Signing with Giants pays off for Gearrin

Signing with Giants pays off for Gearrin

PHOENIX -- Knowing he would be wise to join a club that could hasten the recovery of a veteran of Tommy John elbow surgery such as himself, Cory Gearrin made what he considered to be an easy choice.

"I wanted to be with the best organization and the best coaching staff I could," said Gearrin, whose contract the Giants purchased from Triple-A Sacramento on Tuesday. "How a manager uses his bullpen is a huge deal. I think any pitcher would tell you that, especially bullpen guys."

So after the Atlanta Braves released Gearrin last November, seven months after he underwent a Tommy John procedure, only two weeks passed before he signed with the Giants for one simple reason. Gearrin said Wednesday that manager Bruce Bochy is rated at "the top of the list" for bullpen maintenance.

Gearrin, who was 3-3 with a 4.28 ERA in 77 appearances for Atlanta from 2011-13, adds to the Giants' bullpen variety as a right-handed sidearmer with a sinker-slider combination. He said his fastball tops out at 94 mph -- decent velocity for a Tommy John veteran. Gearrin went 2-2 with a 2.72 ERA, 46 strikeouts and 14 walks in 43 innings with Sacramento.

Like many sidearmers, Gearrin became a pitcher by accident. He began his college career at Mercer University as a middle infielder, but was quickly converted to pitching when his coach bluntly informed him that he wouldn't hit successfully. Even then, Gearrin said he initially threw only 79 mph until he gained weight, strength and velocity.

• Bochy admitted the "possibility" exists that right fielder Hunter Pence (left oblique) won't play again this season. However, Bochy quickly added, "My guess is that he'll be out there before the season ends."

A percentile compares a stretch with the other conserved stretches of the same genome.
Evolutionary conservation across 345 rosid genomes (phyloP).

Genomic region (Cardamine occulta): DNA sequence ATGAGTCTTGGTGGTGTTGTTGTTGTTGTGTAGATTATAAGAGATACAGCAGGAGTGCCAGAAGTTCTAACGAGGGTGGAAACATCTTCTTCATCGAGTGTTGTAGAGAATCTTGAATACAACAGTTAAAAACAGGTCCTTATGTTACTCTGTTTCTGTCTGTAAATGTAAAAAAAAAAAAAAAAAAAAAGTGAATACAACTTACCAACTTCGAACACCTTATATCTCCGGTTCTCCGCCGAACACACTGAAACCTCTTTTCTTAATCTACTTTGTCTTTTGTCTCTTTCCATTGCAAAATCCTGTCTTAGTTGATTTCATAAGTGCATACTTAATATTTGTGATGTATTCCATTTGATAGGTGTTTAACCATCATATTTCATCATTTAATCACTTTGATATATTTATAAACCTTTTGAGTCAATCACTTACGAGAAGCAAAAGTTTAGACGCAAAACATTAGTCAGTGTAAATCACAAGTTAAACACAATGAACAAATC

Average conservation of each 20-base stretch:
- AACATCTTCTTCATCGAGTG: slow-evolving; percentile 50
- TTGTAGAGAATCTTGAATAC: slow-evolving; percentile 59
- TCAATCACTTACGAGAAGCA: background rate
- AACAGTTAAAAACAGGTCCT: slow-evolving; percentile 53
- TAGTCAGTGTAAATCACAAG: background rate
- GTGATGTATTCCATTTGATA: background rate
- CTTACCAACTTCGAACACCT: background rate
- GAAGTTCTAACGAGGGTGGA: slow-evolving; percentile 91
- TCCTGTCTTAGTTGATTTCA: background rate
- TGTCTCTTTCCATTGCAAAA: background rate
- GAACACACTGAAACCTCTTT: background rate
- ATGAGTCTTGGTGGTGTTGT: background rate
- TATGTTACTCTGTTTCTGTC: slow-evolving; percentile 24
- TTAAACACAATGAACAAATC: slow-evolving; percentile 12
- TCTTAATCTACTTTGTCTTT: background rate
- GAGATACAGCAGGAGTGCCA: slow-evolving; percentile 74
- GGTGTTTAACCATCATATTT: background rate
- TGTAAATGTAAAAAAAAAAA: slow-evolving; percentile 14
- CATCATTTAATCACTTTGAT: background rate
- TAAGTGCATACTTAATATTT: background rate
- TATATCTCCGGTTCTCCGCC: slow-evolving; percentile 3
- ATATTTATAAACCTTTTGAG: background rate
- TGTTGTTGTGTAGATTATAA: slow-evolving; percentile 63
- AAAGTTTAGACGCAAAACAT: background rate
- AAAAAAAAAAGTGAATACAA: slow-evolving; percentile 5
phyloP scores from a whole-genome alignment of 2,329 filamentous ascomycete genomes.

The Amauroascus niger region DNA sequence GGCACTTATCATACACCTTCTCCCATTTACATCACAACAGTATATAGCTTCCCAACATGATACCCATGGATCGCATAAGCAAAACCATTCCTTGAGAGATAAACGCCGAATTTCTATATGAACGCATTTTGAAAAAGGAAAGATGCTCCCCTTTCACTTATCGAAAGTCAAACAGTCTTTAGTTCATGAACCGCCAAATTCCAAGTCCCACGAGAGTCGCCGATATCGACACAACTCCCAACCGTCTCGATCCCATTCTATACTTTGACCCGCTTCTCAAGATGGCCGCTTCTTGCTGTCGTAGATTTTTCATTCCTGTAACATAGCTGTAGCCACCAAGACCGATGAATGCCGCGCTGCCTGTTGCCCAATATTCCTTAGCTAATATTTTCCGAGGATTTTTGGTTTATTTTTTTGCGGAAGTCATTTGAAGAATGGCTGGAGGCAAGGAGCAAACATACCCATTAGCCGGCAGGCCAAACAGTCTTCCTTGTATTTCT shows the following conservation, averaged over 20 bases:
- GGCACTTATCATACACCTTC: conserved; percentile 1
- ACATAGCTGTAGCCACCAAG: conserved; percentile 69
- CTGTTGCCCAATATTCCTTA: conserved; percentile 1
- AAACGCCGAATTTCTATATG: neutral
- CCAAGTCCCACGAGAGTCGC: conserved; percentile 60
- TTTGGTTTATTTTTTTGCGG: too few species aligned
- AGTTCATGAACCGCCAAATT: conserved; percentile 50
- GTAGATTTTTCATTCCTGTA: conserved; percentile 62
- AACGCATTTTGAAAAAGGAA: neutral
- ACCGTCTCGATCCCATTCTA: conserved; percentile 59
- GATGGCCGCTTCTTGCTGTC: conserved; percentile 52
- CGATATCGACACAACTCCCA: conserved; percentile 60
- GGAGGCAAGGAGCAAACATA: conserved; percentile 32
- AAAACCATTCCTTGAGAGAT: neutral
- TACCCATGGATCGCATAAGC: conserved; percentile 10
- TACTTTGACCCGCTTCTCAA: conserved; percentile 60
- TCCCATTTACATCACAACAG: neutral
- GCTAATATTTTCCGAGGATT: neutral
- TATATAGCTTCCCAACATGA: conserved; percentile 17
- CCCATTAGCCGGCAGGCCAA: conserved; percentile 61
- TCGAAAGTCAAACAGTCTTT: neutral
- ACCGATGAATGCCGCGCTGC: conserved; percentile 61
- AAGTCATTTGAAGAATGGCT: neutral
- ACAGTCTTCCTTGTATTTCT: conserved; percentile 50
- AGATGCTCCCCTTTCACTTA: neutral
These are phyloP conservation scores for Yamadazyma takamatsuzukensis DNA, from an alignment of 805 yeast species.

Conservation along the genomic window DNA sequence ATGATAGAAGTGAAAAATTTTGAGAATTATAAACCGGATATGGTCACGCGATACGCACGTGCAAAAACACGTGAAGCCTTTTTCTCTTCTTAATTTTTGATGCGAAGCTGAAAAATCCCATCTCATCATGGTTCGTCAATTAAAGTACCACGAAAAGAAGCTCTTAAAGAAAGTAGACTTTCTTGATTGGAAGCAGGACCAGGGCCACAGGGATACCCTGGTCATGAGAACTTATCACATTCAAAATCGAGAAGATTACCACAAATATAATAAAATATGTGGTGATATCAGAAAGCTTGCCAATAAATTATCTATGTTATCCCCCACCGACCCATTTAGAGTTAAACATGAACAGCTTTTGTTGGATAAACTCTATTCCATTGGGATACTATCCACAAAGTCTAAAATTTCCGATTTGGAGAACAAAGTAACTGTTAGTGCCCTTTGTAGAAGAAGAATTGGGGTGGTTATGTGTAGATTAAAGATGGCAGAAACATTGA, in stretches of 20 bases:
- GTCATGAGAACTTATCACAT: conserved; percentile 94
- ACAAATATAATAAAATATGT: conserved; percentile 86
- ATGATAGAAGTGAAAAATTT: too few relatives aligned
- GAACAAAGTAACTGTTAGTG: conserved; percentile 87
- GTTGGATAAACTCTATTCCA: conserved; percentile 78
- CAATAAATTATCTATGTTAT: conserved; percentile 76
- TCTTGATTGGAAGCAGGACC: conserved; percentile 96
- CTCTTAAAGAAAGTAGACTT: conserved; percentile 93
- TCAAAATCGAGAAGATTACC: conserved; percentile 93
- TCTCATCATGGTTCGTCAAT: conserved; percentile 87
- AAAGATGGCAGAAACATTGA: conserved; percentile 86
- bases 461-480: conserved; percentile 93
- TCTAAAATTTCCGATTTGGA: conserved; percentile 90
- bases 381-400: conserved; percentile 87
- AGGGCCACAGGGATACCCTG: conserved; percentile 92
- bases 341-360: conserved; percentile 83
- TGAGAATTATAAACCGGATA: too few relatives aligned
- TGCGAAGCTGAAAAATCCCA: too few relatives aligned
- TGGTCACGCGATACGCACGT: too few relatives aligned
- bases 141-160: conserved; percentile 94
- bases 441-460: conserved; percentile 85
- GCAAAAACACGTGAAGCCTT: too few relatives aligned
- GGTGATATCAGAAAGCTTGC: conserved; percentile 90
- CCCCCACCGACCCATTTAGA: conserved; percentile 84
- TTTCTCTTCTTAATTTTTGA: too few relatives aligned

• Shortstop Brandon Crawford was out of Wednesday's lineup with lingering discomfort in his left oblique and calf. He estimated he might remain sidelined for "a couple of days. It's hard to tell." Crawford underwent MRI exams on both areas, which he said revealed nothing new. But he explained that when he did play recently -- he left Tuesday's game in the fourth inning -- his tight calf denied him use of his lower body when he tried to hit and forced him to use his upper body disproportionately. That, in turn, worsened his oblique.

• Catcher Buster Posey received a break to ease left ankle soreness. He began Wednesday batting .513 (20-for-39) during a 10-game hitting streak, and he drew an intentional walk as a pinch-hitter in the seventh inning.

• Asked if he'd consider shelving any of the club's ailing top players to avoid aggravating an injury -- particularly given the Dodgers' commanding lead in the National League West -- Bochy sounded revolted: "Who would I shut down? If they're healthy, they want to play. We still believe anything can happen."

Chris Haft is a reporter for MLB.com. Read his blog, Haft-Baked Ideas, follow him on Twitter at @sfgiantsbeat and listen to his podcast. This story was not subject to the approval of Major League Baseball or its clubs.